Fig 3 also projects forward to 2020 and identifies two targets. The SDG target is 865 deaths (half the number in 2015). The other target shown is the European Union’s, which committed to reducing road deaths by 50% from a 2010 baseline by 2020 (equivalent to 925 deaths for the UK)[3]. It is marginally less stretching than the SDG Target. It is now abundantly clear that a sharp improvement on 2010-18 performance is required if we are to meet either target.

The House of Commons International Development Committee said in June 2016: “We are particularly concerned that the SDGs have not been included in the 2015–2020 Single Departmental Plans of all government departments, which indicates a worrying lack of engagement in the SDGs across Government.”[4].

Whilst Highways England has a target for Killed and Seriously Injured on the Strategic Road Network in 2020 to be 40% less than the 2005-9 average baseline [5] the Department for Transport currently has set no targets for overall road safety. It has recently committed to review research on road safety performance indicators and targets to establish if there is any evidence to support their effectiveness [6]. Comparing past performance with periods which have had targets and periods which have not, would be a good place to start.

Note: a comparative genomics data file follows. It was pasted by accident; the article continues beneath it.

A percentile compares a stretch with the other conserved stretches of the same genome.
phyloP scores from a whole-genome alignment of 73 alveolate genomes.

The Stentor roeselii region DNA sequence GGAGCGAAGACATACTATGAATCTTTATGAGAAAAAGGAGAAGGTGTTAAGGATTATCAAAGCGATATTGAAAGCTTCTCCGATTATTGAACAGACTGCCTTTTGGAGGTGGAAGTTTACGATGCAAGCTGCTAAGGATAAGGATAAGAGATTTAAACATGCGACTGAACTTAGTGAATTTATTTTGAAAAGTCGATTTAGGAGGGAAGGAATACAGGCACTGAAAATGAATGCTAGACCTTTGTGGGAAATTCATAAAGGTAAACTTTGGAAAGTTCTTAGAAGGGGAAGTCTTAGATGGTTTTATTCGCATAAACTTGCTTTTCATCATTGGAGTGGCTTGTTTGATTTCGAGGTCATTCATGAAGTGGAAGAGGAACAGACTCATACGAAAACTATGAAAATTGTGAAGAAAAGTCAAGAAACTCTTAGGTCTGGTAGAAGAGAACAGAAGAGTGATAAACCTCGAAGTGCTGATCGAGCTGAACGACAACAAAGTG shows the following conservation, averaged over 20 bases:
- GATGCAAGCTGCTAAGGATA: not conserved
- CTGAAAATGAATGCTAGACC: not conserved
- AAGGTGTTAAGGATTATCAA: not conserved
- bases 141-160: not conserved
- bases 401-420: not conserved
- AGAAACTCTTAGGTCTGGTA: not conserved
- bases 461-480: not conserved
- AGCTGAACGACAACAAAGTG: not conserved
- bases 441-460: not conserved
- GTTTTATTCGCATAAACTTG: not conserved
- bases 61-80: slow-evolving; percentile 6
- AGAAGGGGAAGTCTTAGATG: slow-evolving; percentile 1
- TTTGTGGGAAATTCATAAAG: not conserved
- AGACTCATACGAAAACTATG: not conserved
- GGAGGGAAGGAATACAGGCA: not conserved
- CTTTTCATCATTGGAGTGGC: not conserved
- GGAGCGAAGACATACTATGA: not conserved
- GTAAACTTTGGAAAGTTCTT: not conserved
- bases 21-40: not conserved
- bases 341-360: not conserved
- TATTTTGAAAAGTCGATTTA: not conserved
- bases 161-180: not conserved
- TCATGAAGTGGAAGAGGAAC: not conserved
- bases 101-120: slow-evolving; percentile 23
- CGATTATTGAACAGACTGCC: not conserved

How are we benchmarked against our peers?  From OECD data [7], UK road safety death rate per inhabitant has been consistently better than the other G7 countries between 1994 and 2018 (Fig 4), although the performance gap has been narrowing.

The slowdown in improvement since 2010 is evident for the UK and USA, and it appears to be mirrored in other G7 countries, although beginning a few years later.